Last Updated 16 Jun 2020

Does OPEC have a monopoly in the supply of oil?

Category Monopoly
Essay type Research
Words 916 (3 pages)
Views 458

OPEC can be described as an oligopoly for several reasons. It fits with the condition of being dominated by more than two large firms; in this case it's eleven. It also practices price rigidity as they agree on both level of output and therefore the price of oil is influenced by the agreement of a certain supply. The goods they provide are also homogenous. In oligopolies firms also don't choose to maximise profits, and this can be clearly shown in the OPEC case as they aim was to "secure fair and stable prices for producers, and ensure an efficient and regular supply of oil".

There is also barriers to entry which is described in the case study which states that the oil industry has "high fixed costs and risk" associated with it, this Is another characteristic of an oligopoly. It can be argued however, that it is also a monopoly. This is due to the fact that OPEC has 60% of control over the oil that it traded internationally. Usually, a monopoly is classified as anything which has a market share of over 25%, OPEC has almost triple that which suggests it may be a monopoly.

However, due to the fact it doesn't price discriminate and aims to "secure fair and stable prices for producers, and ensure an efficient and regular supply of oil", suggests it can't be a monopoly. Also, the fact that a cartel is made and decisions are made on the level of output clearly suggests that OPEC doesn't have total price control. So, in conclusion OPEC is an oligopoly as it fulfils most of the conditions which classify an oligopoly. Q2. Explain the economic logic behind OPEC's decision to reduce output. Due to the price elasticity of demand being relatively low for oil, it means that OPEC has a product which is relatively inelastic.

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This is due to the fact that it has no close substitutes and if fairly necessary for many countries day to day running. This means by restricting the supply, they won't affect demand too greatly due to the fact that the product is inelastic. OPEC can manipulate prices more now with lower risk due to the price elasticity of the product. In recent events, the price of oil has been on its lowest for years, this could be due to the fact that the war in Iraq has opened up new opportunities which would increase world supply and therefore reduce prices, and that's what has happened to today's oil prices.

Q3. What factors may reduce the demand for OPEC oil over time? Due to recent changes and improvement in technology, it may be that the previous barriers to entry such as high fixed costs could be reduced and mean that the market would open up to new entrants into the market. There could also be an improvement in technology which would reduce overall energy consumption fuelled by oil. For example, more and more people especially in this part of the world could use solar energy more often. This would have an adverse affect on the demand for oil.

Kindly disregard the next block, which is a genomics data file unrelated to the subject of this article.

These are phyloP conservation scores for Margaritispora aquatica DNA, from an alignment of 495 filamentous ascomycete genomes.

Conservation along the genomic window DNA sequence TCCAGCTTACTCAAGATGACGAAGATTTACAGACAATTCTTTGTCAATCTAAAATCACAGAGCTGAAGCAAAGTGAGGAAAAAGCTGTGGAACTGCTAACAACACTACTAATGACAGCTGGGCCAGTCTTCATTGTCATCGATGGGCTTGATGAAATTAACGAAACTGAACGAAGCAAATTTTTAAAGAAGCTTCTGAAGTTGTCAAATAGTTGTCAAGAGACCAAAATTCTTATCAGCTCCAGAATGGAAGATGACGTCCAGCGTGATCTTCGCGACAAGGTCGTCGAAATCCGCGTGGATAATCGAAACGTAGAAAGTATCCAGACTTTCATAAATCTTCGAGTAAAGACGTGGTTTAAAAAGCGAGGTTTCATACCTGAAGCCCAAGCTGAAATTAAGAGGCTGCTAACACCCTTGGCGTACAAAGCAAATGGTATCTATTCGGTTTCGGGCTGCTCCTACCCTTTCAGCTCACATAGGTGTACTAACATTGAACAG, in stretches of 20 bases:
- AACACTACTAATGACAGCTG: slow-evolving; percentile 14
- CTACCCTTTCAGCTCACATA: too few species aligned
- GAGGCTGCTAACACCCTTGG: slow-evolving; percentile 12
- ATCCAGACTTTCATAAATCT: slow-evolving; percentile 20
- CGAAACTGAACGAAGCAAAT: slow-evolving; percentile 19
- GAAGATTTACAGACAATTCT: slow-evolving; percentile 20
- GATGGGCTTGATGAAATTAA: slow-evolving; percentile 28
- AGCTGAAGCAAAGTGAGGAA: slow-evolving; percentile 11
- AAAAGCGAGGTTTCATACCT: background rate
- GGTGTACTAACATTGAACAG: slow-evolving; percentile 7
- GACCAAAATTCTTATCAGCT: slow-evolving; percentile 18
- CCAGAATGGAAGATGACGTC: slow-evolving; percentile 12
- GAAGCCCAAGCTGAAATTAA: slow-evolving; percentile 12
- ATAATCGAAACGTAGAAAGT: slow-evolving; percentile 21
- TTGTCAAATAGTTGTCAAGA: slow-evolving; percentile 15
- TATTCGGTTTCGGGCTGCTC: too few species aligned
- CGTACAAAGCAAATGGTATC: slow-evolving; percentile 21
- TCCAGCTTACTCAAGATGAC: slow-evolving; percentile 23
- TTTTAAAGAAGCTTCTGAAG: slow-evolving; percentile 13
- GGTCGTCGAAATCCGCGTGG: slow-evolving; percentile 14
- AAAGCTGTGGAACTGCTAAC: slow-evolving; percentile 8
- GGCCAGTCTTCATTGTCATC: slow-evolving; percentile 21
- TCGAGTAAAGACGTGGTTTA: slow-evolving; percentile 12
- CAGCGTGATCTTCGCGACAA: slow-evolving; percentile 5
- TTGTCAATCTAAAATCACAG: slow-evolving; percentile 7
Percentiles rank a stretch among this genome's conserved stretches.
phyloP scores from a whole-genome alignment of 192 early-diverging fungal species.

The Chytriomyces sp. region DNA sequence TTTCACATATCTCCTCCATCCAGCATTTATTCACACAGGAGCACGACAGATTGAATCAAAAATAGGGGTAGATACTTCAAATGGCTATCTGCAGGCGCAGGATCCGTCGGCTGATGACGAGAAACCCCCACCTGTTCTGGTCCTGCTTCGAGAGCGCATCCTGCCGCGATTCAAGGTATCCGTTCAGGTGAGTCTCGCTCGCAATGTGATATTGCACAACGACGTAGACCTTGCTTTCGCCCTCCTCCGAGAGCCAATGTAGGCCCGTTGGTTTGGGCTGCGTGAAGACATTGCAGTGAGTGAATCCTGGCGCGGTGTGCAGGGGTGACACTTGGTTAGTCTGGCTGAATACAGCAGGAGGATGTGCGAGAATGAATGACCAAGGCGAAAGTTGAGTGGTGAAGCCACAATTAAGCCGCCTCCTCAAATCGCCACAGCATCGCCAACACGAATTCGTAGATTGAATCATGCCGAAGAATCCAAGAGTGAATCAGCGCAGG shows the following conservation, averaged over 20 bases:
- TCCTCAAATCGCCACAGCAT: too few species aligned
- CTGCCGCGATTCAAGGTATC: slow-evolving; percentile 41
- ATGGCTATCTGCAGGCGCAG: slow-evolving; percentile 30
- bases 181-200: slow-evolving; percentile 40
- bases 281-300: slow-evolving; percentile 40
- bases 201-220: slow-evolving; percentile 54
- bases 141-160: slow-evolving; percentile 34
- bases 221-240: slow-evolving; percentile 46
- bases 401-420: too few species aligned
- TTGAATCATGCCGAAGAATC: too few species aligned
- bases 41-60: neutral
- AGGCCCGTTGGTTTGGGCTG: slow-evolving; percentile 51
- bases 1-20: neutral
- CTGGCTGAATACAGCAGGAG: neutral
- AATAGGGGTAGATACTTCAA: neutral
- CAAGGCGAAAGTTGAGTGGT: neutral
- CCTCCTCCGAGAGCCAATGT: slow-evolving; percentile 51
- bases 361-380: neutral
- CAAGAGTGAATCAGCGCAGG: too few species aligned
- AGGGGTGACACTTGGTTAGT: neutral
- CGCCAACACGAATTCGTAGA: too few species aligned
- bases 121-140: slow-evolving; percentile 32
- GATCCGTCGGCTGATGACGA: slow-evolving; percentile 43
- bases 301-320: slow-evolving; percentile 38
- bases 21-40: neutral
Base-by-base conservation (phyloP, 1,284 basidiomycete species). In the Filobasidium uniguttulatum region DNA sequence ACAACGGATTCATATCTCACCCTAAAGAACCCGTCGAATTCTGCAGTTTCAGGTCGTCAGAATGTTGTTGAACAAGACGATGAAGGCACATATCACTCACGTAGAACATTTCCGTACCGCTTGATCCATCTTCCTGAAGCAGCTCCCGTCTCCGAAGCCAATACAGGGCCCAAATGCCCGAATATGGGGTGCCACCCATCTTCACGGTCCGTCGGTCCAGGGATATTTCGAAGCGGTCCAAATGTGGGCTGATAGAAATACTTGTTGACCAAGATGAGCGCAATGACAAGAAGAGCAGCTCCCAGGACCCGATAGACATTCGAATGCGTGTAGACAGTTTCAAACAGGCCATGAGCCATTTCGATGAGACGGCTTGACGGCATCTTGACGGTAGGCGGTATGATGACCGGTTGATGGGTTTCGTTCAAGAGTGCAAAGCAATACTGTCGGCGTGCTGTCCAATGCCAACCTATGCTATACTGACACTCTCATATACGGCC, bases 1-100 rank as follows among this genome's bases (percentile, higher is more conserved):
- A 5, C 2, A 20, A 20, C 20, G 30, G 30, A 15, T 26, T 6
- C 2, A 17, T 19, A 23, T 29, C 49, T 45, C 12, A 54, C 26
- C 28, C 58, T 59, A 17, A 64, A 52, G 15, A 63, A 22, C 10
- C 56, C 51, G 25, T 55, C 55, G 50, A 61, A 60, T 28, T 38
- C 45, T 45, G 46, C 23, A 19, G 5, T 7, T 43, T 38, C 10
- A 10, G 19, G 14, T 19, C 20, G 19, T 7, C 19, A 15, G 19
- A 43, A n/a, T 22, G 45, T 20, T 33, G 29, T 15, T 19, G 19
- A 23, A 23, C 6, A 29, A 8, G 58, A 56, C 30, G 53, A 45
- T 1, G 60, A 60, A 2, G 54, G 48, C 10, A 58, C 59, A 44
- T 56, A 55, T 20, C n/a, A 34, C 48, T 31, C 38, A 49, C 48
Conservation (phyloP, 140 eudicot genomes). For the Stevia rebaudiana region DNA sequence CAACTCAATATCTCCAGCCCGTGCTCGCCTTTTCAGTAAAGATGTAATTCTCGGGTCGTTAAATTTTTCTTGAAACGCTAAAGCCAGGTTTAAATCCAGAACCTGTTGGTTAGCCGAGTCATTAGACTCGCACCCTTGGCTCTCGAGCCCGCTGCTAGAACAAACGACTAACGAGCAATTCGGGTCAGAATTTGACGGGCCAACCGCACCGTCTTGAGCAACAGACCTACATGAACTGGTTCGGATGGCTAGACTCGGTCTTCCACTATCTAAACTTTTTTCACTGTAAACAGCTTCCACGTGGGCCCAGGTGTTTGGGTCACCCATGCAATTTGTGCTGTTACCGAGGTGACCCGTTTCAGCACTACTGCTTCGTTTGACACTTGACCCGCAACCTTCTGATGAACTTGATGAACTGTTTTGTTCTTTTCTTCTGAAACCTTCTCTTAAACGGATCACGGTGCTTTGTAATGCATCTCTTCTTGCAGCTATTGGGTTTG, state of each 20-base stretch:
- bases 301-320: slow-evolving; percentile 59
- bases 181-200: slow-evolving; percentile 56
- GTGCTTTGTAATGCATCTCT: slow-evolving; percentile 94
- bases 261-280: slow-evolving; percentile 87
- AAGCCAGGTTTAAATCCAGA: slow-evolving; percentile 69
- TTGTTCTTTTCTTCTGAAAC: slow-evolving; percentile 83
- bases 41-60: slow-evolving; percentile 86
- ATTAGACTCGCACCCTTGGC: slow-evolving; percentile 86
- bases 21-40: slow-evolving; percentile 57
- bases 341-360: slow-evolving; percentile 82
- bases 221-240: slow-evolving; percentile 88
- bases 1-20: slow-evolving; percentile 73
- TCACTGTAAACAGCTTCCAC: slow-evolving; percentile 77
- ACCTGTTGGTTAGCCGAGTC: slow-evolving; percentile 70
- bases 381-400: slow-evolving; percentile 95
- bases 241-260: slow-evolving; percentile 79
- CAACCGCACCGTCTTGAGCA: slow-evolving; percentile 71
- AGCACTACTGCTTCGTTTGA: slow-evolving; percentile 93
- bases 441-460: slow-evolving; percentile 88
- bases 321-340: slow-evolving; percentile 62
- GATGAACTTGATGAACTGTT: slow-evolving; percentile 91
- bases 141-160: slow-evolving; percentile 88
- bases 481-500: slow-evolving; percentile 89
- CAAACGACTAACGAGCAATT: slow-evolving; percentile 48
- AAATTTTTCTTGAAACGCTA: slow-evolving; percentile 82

In the near future more substitutes would be created for oil, with even oil companies such as Shell having specific research departments to deal with alternatives for oil. The introduction of the electronic car in the last ten years has meant that people do have alternative to using petroleum run cars, if these cars were made more widely available and more appealing to all customers in the near future, this would certainly reduce the demand for oil specifically in western countries as they are the ones which consume the most oil.

A reduction in the demand for oil could be due to an economic downturn; however this would only be in the short term due to the economic cycle. There could be an increase production of oil from a non-OPEC supplier, which could mean that OPEC's demand would drop as a competitor drops their prices. As the products are homogenous and no such branding on consumers, people will simply chose the oil with the lower price. Q4.

How can the oil companies boost their profits if they have little control over the market price? They could increase their profit margin in the short run and this would boost profits temporarily, however this may be difficult as this has to be agreed with the other members of the cartel, and in the long run this would have a negative impact on the long run as they would be sanctions from OPEC and fines if the prices are increased simply for boosting profits.

Companies could ensure they achieve a boost in profits by controlling retails outlet of fuel and petrol and offer a wide range of convenience goods, this would ensure a wider product range a new market for them which would boost profits due to the volume of goods sold rather than the profit margin itself. OPEC and other oil companies could announce future cuts in output which would reduce supply, and won't affect demand as much due to the inelasticity of oil.

Due, to the eleven members controlling 100% of the market prices, consumers would have no choice but to purchase the oil at that price. This would work in the short term, however in the long term their would be sanctions from one of the superpowers demanding lower prices, USA also have a new supply of potential oil which has been achieved through the overthrowing of Iraq and if required their Alaskan reserve could be drilled into for oil.

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Does OPEC have a monopoly in the supply of oil?. (2018, Feb 28). Retrieved from

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